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If you could Re-Write Ski Technique

post #1 of 14
Thread Starter 
Can of worms? Nah! Just a fantasy game!
We've already discussed the issue of direct to parallel.
But supposing...

You had COMPLETE control over how you would teach a never ever. You did not have to be a clone of the other instructors at your ski school, nor did you have to answer to a micro managing ski school director. Your school was not selling a technique as a product. How would you teach a first timer?

I once had an instructor who told me of a time when she had to teach two women from Jamaica. They had never seen snow until recently, and were terrified of the concept of gliding. What she really wanted to do was put them in a sled, so they could experience a sliding sensation in a relatively safer situation.

So use your imagination. What would you do?
post #2 of 14
This should be interesting!
post #3 of 14
I'd set them up on cross country skis with edges, build on their walking skills, introduce sliding, gliding, climbing, and turns, and transfer these skills to the Alpine set-up.
post #4 of 14
<BLOCKQUOTE>quote:</font><HR>Originally posted by nolobolono:
I'd set them up on cross country skis with edges, build on their walking skills, introduce sliding, gliding, climbing, and turns, and transfer these skills to the Alpine set-up.<HR></BLOCKQUOTE>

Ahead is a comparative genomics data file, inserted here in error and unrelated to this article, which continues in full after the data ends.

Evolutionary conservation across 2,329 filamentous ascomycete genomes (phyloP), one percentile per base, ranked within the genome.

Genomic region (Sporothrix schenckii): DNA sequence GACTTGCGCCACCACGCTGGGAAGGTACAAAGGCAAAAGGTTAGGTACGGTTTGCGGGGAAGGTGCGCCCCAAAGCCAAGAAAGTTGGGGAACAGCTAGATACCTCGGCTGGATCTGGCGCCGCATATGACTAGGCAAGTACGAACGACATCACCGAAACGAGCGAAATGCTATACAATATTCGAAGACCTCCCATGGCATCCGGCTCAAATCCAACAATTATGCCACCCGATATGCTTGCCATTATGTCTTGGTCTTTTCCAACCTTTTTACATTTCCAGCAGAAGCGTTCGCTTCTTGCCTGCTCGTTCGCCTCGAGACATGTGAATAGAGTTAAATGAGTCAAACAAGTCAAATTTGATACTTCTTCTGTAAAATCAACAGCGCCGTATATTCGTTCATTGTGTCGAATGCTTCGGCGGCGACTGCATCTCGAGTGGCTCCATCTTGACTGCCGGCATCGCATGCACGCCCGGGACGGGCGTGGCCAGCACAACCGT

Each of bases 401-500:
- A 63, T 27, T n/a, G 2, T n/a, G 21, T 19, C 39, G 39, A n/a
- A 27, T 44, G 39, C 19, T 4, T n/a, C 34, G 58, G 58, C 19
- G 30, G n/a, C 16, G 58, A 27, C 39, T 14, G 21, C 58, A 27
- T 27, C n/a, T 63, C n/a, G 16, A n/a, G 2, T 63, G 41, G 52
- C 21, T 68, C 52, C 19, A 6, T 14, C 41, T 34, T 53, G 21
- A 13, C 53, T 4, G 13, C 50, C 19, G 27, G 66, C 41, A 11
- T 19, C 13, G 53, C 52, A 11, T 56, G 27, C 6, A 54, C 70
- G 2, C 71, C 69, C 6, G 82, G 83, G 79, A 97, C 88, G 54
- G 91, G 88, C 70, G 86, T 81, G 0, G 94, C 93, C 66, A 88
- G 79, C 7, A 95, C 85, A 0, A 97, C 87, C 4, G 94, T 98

Wow. Exactly my fantasy Kids program.
post #5 of 14
Vail Ski school did some kind of a test case study in the '80's starting ski weekers out on CC gear for first 1 or 2 days, then alpine gear and it got them to parallel faster than the regular program as I recall. What I don't know is if it was popular with customers. Also don't know if it is still avaliable.

Begs the question: Would our ideal view of the "best" way to teach beginners be one that would give them the most satisfying experience? I think that should be a cornerstone criteria of "best". Continuing on that theme, maybe defining outcome objectives should be the first step of the design. :
post #6 of 14
To idealize this situation, you'd have to specify that folks are coming to the ski area for a period of days and are totally committed to learning to ski with some proficiency. Today, a "ski week" might start Monday morning and end Wednesday afternoon, and the deciding factor for a guest may be the size of the hot tub.